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2 central Alberta First Nations enact bylaws to evict drug dealers


Two neighbouring first nations in central Alberta have enacted bylaws aimed at evicting drug dealers from their communities.

O’Chiese and Sunchild First Nations held an official ceremony to enact the bylaws on Wednesday.

O’Chiese First Nation’s Chief Douglas Beaverbones says his community is battling a drug and alcohol epidemic and the bylaw is exactly what is needed to ensure residents are safe.

“It was getting out of hand,” Beaverbones said.

 “We started seeing people shooting at each other. They were killing each other … They were breaking into elders’ homes, taking their medication. They started stealing stuff so they could support their habit. They were taking kids’ Xboxes, Playstations, and selling them for drugs.”

The bylaws came about after several public consultations and overwhelming support from the community, Beaverbones said.

Only a few people showed up at the first meeting five months ago. But increasingly more people attended to brainstorm on what needed to be done. A judge, prosecutors, RCMP members, youth and elders were among those who attended Wednesday’s ceremony.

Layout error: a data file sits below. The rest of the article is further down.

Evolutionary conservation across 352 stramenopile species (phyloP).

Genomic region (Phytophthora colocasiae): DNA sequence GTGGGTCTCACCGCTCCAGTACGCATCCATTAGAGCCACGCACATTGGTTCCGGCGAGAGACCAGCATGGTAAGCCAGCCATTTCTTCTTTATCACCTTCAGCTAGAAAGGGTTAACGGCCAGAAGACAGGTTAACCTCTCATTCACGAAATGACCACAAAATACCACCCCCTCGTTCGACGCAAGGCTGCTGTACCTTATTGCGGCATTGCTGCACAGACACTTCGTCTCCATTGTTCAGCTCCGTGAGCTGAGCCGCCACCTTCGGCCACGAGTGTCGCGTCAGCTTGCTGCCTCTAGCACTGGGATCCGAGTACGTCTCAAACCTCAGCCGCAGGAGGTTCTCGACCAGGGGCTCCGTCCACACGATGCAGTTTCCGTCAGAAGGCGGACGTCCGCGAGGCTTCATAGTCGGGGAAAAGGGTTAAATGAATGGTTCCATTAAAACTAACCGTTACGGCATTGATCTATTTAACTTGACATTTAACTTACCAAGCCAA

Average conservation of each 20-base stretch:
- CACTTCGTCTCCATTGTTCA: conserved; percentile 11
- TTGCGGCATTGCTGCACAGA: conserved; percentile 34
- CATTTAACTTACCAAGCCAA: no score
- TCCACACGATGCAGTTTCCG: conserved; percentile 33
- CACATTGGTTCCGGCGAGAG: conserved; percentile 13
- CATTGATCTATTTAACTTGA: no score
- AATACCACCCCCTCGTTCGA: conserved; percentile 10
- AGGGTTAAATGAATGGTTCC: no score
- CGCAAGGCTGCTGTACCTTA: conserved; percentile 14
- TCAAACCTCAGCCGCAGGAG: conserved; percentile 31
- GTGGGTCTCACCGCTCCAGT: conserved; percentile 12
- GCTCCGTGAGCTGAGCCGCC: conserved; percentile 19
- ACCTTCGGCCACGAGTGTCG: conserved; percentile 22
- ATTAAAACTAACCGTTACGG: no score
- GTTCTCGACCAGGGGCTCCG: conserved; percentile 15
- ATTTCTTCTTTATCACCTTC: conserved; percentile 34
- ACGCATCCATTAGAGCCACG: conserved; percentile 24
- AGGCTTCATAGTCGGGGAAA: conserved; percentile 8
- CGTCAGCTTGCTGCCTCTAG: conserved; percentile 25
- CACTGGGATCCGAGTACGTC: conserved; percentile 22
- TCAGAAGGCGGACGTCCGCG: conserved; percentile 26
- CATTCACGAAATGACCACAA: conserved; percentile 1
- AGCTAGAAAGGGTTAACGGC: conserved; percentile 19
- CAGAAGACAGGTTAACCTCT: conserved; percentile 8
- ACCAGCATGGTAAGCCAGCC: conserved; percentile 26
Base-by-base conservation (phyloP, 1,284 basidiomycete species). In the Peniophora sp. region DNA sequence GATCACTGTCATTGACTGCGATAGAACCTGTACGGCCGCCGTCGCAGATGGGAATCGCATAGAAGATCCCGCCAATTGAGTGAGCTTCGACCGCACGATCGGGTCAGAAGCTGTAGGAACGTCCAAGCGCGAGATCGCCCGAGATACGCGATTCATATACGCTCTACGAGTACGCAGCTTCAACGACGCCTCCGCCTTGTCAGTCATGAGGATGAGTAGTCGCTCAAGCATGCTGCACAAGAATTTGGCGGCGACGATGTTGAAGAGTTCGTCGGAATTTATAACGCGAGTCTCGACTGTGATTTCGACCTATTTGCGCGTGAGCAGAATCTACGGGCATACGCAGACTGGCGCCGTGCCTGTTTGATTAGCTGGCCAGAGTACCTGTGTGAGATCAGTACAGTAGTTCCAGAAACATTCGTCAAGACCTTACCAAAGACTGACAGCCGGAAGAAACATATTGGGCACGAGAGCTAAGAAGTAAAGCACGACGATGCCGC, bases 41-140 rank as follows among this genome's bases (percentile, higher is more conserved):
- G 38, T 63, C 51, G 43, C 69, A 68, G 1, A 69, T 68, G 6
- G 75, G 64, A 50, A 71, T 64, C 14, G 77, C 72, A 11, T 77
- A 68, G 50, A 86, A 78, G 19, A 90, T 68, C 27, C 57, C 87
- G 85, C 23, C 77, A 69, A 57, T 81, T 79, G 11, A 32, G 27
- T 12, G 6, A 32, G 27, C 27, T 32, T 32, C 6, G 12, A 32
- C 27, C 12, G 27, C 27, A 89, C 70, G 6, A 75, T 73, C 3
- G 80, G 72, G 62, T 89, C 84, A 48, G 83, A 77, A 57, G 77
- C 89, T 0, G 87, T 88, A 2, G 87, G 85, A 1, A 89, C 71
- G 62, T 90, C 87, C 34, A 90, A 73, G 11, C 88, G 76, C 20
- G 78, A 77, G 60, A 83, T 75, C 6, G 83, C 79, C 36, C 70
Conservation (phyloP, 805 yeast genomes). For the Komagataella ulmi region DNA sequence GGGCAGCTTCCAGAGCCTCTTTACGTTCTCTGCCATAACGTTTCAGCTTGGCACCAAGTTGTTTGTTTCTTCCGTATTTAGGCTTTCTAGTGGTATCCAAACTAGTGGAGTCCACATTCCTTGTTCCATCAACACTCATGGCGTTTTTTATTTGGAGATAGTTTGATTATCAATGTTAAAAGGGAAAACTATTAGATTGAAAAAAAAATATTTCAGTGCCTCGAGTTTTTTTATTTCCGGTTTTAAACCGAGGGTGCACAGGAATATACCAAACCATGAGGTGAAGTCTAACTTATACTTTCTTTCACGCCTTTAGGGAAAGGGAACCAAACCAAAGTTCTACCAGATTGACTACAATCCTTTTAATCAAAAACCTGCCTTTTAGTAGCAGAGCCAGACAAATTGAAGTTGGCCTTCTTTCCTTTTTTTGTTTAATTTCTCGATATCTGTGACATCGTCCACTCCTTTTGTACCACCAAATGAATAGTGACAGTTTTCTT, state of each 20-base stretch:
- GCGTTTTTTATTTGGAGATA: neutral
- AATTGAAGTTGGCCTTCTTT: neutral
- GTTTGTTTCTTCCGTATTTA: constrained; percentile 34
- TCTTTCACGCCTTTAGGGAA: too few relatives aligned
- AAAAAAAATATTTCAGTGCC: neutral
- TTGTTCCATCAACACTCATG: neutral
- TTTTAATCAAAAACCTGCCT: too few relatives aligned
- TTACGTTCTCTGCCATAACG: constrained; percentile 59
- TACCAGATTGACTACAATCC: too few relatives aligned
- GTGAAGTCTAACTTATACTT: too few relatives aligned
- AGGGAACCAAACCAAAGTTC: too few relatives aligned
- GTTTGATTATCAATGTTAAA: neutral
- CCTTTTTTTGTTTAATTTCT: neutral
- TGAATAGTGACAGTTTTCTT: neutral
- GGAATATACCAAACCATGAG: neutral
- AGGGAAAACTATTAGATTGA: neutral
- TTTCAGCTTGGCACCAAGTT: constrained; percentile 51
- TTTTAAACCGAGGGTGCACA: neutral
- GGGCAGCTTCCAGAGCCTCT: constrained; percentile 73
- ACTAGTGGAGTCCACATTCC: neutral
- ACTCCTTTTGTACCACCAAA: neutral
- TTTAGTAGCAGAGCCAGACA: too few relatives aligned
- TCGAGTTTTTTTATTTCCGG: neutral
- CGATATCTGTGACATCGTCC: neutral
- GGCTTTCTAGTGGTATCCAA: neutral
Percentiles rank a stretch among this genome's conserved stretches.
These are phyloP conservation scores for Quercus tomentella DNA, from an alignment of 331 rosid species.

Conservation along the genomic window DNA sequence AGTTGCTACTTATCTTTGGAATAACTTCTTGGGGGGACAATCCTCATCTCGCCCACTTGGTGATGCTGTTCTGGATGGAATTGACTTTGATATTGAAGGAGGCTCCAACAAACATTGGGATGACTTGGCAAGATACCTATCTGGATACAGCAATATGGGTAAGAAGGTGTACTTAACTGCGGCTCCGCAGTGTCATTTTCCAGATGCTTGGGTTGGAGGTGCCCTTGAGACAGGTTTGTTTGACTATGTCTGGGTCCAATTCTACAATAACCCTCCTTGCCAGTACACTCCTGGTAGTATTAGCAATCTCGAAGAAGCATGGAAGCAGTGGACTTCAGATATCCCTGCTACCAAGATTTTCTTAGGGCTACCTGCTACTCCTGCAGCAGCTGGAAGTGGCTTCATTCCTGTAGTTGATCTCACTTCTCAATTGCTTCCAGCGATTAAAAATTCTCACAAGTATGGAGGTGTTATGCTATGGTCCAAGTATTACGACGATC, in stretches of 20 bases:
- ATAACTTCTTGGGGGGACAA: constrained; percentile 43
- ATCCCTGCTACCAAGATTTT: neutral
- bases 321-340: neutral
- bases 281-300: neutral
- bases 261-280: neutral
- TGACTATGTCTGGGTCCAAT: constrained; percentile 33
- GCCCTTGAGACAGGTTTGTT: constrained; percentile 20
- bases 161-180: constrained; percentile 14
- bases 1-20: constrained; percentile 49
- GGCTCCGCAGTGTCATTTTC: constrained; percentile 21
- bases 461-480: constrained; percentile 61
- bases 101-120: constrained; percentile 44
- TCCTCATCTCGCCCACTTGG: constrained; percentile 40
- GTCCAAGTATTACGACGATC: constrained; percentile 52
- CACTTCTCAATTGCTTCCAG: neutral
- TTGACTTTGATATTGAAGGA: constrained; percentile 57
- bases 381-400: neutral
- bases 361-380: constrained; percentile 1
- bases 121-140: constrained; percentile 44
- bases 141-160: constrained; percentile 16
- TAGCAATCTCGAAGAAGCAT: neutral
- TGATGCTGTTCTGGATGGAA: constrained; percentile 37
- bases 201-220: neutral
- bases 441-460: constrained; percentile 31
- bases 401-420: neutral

‘It was very humbling to see all the people that showed up here,” Beaverbones said. “We’re not two nations now. We came together as one nation to fight this epidemic.”

The two communities northwest of Rocky Mountain House are not the first to take this kind of action.

Samson Cree First Nation at Maskwacis and Enoch Cree Nation have both implemented the same bylaws. Enoch shared its experiences with O’Chiese and Sunchild.

“Both communities said, ‘Yes that is what we need. That is what we need to do to take our community back’,” recalled Bernadine Coleman, economic development officer for O’Chiese.

Evictions can come about when someone is convicted of a drug-related offence or at least 15 members sign a petition that is heard by a sanctioning body.

The body, made up of seven community members, will rule on penalties and appeals. Evictions will be conducted by a bylaw officer with support from the RCMP. Leadership is working in collaboration with both the RCMP and the province.

Beaverbones said the priority is to throw out non-members responsible for bringing meth, cocaine and fentanyl into the community while trying to get addicted and drug-dealing band members the help they need.





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